Plasmodium falciparum anti-malarial drug resistance in The Gambia: Identification of potential genetic markers by retrospective whole genome approaches
The main goal of this proposal is to identify and determine the distribution of drug-resistant markers in a West African population, The Gambia, following five years of implementation of ACT. In the past few years molecular methods have been developed, to study genetics, population genomic diversity, and evolution of malaria parasites in West Africa.
The specific aims are to:
- Characterize variation in microsatellite and single nucleotide polymorphisms in malaria infections following the implementation of ACT in The Gambia,
- Determine the prevalence of resistance markers in endemic communities and
- Determine the association of these polymorphisms with treatment failure and reduce drug sensitivity.
The study will employ hybrid-select and Illumina sequencing of retrospective isolates in collaboration with the Broad Institute, US. High resolution drug sensitivity phenotyping of field isolates will employ new flow cytometric techniques that allow determination of the effects of artemisinin derivatives on early developmental stages of parasites. The genomes of parasites from ex vivo and in vivo studies will be genotyped in collaboration with the Wellcome Trust Sanger institute, UK.
The project will be of public health benefit in identifying and combating drug-resistant malaria, potentially enhancing the drive towards malaria elimination in the Gambia. The genomic data will be vital in studies charaterising malaria diversity.
Malaria disease from infection with the parasite Plasmodium falciparum remains an important global health problem. More information is needed to continue developing new ways of controlling the disease which infects predominantly impoverished endemic countries in sub Saharan Africa. Some of this includes information on genetic differences between different types of the parasites, particularly those that don't respond to the drugs presently used for treatment.
Malaria has developed resistance to previously available cheap drugs like chloroquine and pyrimethanil. Due to this strong ability to develop new ways of evading drugs and continuing transmission of infection and cause disease in other individuals, it now requires the use of new drug combinations containing the compound artemisinin (ART) to treat infections. These new drug combinations (ACTs) are more expensive and represent the only most effective treatment of malaria infections in sub saharan Africa. However, there are indications that some infections with malaria in South East Asia are not treated as effectively as expected with these new drug combinations indicating that the parasites may already be developing new mechanisms to resist the effect of these drug combinations. If this alarming development were to continue and spread to Africa it will be a big blow to the efforts to reduce the burden of malaria in the continent that bears 90% of the malaria burden.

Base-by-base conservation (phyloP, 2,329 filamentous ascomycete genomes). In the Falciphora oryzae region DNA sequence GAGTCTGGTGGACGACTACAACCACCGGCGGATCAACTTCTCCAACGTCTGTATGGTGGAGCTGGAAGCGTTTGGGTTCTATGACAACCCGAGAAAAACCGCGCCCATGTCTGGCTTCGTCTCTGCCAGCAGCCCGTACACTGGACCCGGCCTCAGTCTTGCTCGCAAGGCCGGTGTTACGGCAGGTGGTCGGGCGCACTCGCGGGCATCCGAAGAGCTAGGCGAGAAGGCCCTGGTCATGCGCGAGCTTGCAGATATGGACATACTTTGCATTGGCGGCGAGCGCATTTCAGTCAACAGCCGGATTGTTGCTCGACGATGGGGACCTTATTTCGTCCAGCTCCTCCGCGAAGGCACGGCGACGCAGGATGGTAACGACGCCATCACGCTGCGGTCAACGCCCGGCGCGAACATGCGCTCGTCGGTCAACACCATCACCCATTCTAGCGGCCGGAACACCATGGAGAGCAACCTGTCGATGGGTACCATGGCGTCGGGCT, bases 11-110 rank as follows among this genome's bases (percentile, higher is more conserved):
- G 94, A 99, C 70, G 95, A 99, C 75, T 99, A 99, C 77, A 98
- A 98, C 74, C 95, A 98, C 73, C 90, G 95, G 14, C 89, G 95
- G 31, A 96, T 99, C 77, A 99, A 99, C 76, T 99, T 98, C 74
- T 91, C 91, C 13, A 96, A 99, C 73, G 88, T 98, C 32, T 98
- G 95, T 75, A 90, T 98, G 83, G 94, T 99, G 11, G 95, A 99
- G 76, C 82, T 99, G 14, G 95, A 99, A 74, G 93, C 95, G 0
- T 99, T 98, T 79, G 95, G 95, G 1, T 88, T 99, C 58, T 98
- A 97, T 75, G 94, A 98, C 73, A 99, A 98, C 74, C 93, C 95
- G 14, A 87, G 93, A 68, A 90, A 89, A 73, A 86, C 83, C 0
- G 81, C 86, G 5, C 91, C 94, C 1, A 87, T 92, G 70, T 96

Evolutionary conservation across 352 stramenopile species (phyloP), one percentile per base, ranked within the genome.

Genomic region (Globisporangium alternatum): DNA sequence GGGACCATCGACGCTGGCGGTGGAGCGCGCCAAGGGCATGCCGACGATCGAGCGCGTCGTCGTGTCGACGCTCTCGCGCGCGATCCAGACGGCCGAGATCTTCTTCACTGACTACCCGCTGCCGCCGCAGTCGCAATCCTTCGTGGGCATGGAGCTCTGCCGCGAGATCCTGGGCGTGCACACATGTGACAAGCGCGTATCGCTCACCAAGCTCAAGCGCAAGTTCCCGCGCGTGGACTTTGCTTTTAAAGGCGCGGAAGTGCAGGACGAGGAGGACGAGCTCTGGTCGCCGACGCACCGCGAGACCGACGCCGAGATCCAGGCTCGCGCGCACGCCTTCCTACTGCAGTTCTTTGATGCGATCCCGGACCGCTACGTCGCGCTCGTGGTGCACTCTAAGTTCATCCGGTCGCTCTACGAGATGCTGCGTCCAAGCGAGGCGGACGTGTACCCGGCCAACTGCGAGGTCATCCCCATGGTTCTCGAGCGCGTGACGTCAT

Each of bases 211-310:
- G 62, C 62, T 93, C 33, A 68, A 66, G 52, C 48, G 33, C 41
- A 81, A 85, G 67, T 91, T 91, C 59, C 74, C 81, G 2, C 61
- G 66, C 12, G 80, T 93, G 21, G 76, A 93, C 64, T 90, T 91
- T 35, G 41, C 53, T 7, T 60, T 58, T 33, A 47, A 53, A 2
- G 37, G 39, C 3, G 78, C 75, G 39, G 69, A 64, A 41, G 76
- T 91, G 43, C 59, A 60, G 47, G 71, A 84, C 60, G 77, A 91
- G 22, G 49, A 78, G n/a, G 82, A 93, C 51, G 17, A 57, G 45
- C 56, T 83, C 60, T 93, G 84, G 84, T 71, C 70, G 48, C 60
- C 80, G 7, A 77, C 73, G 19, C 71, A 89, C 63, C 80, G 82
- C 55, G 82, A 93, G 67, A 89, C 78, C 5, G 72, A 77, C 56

For the scientific community to be ready for such an eventuality, it is important to start looking at factors that will enable these parasites that resist drug action to develop and spread in affected sub Saharan Arican populations. Some of these factors include the ability of some parasites to tolerate drug concentrations that will normally kill them. The challenge in gaining understanding of the complex processes in the parasite that create the conditions for drug resistance is the requirement for large amount of data from populations where these drugs have been used for some time. Acquiring such information can now be possible by advancements in technologies for rapidly analysing the quantity and quality of genetic differences between infections before and since ACT adoption in Africa.
This project therefore seeks a better understanding of the processes that lead to antimalarial drug resistance by taking advantage of advances in new technologies to comprehensively study genetic differences in the parasites from the period before ACTs through five years of its use in the West African state, The Gambia. Use of drugs and the low level of transmission in this region is favorable for parasites to develop resistance. This information will enable the identification of genetic determinants of drug resistance and communities in which parasites that do not respond to drugs are transmitted. The study will then employ methods in the lab to determine the sensitivity of these parasites to the drugs being used. Those that are resistant to drugs will be analysed using genetics tools.
The study will also look at how parasites will be cleared from infected people being treated with ACTs. Communities with parasites that fail to clear from blood during treatment will be the focus of further genetic analysis to determine if genetic changes are responsible for this kind of behaviour. This project will make use of excellent collaboration between MRC Unit, The Gambia and Northern partners (UK and US) for analysis and technology transfer. The study will last for a period of 48 months and will build capacity for future population genetic research in the African sub-region given the different vaccine, drug and vector interventions being implemented.
The findings from the project should also inform policymakers on developing new intervention strategies that will incorporate the peculiarities of populations studied.